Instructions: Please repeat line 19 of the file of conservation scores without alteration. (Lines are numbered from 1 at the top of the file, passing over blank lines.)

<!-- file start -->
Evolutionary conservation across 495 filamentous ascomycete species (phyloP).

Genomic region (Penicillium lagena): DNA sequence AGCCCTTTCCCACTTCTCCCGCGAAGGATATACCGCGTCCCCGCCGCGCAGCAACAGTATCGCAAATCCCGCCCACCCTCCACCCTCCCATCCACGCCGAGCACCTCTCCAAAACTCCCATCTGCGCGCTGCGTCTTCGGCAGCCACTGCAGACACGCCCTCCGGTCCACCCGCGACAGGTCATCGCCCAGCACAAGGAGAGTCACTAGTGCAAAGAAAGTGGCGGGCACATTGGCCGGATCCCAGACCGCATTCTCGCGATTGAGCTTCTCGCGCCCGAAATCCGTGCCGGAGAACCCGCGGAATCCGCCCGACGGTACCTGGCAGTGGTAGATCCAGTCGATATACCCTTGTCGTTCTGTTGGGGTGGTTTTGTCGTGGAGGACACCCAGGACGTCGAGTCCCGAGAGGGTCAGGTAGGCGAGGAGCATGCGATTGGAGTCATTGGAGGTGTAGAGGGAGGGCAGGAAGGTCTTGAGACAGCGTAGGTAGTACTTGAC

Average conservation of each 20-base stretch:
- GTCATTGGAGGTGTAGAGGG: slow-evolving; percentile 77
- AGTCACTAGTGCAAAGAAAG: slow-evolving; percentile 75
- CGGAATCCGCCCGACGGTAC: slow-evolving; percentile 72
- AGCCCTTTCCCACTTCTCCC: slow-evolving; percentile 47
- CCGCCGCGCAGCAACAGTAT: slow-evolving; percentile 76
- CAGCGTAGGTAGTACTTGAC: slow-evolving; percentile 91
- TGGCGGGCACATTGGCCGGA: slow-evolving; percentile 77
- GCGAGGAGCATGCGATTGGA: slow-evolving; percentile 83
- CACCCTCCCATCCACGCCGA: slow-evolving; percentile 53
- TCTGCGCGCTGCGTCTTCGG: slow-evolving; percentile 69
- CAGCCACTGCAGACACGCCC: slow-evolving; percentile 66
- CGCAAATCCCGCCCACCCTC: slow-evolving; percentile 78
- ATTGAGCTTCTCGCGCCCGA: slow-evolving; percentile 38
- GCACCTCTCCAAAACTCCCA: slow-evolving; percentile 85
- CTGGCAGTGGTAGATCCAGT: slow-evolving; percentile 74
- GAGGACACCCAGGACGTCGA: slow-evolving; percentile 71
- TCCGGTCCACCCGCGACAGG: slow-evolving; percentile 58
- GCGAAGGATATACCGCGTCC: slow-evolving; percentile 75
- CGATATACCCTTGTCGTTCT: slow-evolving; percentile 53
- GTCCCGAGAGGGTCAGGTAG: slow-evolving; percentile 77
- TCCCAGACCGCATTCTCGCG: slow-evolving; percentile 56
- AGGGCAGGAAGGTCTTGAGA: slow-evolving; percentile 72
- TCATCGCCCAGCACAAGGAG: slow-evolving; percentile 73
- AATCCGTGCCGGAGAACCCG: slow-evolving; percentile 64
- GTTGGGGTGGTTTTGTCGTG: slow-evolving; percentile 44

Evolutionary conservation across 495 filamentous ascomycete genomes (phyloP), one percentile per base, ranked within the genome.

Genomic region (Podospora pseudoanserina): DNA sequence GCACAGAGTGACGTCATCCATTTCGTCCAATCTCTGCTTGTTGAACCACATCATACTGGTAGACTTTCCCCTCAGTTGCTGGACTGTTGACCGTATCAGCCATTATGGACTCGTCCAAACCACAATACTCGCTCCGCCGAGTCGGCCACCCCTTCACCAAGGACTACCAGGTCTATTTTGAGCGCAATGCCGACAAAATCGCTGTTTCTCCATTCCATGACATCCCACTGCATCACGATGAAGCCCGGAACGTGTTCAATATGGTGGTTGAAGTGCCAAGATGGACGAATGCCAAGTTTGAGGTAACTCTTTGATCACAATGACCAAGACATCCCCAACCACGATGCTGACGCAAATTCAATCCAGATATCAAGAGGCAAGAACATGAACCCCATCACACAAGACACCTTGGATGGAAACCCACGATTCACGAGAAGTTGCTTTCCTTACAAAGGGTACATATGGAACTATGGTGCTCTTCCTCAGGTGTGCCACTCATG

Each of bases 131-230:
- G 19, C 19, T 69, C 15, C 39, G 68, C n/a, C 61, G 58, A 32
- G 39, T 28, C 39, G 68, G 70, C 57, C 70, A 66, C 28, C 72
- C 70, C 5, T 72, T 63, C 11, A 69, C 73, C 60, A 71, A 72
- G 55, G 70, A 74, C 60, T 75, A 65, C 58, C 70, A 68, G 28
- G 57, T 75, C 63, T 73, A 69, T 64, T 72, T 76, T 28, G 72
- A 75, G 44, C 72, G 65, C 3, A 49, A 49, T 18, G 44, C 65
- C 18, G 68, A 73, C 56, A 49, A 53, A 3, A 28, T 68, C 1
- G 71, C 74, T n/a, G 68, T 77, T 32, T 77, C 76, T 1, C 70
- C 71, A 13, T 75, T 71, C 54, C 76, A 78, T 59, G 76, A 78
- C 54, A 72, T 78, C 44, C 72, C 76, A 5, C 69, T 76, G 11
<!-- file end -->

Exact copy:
- GAGGACACCCAGGACGTCGA: slow-evolving; percentile 71